·      develoment of critical thinking skills

·      co-create  knowledge and meaning

·      provide a reflection space

·      help to experience transformative learning


I would add to this list also the vital element of friendship, responsibility, and care as aspects of supporting and deepening the learning in online classrooms. In my own experience of online learning, feelings of commitment are created through sympathy, of slowly knowing the other, getting to know them, feeling interested and respect for them as a person. This is a significant element in the learning and is particularly vital when considering a norm-critical and transfeminist learner space. Community and collectivity are significant for many gender-nonconforming students who otherwise often experience resistances, violence, and stigma on campus and in different classrooms. The importance of friendship and the support and respect gained from this, are a vital instrument of establishing oneself as a subject in the academic environment and build a reality in an environment that is usually not prioritizing “minority students”.



Brindley, J., Blaschke, L. M. and Walti, C. (2009).“Creating Effective Collaborative Learning Groups in an Online Environment”. The International Review of Research in Open and Distance Learning 10 (3). Available online.

Chapman, C., Ramondt, L., and Smiley, G. (2005). “Strong community, deep learning: Exploring the link”. Innovations in Education and Teaching International 47 (3): 217- 230.

Further reading:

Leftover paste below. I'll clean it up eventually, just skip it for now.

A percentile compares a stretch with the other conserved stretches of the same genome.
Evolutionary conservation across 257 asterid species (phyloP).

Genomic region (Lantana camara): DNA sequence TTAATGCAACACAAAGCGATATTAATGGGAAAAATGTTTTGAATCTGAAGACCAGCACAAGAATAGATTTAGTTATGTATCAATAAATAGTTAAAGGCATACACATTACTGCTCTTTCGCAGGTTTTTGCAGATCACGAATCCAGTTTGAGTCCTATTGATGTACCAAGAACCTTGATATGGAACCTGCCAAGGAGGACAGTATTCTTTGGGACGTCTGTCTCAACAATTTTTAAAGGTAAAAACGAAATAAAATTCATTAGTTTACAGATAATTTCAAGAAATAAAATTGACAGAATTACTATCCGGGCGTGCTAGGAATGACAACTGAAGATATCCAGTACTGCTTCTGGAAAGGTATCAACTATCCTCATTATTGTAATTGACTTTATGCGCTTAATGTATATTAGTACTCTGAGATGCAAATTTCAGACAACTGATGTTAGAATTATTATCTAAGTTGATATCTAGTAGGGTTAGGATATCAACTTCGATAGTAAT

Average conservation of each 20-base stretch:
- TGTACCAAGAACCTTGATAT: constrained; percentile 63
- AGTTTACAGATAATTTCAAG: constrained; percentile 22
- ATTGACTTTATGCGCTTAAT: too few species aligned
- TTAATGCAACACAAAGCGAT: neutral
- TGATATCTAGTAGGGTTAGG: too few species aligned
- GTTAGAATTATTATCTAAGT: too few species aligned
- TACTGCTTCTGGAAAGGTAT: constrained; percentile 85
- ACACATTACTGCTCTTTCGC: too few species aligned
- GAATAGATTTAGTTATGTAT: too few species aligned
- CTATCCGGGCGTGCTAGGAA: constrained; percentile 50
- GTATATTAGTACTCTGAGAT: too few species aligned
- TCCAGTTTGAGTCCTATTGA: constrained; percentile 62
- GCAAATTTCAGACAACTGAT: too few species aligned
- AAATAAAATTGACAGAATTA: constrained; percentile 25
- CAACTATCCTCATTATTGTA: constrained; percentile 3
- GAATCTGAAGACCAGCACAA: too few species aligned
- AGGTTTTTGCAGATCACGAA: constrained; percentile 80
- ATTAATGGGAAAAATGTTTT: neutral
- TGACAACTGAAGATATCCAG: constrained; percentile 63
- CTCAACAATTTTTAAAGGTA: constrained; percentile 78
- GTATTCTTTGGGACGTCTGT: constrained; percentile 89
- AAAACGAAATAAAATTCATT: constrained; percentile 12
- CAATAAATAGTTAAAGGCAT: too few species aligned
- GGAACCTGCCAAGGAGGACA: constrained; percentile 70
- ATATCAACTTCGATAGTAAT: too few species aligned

Brookfield, S.D. (1995). Becoming a critically reflective teacher. San Francisco: Jossey-Bass.



Between DIY edupunks and big data extraction

I just read through a review of the book DIY U: Edupunks, Edupreneurs, and the Coming Transformation of Higher Education by Anya Kamenetz (2010). The title was intriguing. And her message seems to be too. She explains the revolution of open online education and how technology and social media are changing how we think of education, how accessible it is independent from expensive university fees, student loans and other limitations compared to classroom and campus-based education. She calls the participants in these spaces “edupunks” and “edupreneurs” as they learn self-directed through MOOCs and set up peer-to-peer education.

And I really don’t want to be a killjoy when it comes to social media and teaching. But I am skeptic here.

Taking this course on open pedagogy and open educational resources, I have to say I have some hesitation when it comes to social media and its usage for assignments in particular. As much as I recently started to enjoy Twitter and Instagram, eager to find out how these things might be useful for my teaching practice, I also see massive downsides in them. I don’t mean social media anxiety here, more the question of a political climate and vulnerability connected to social media.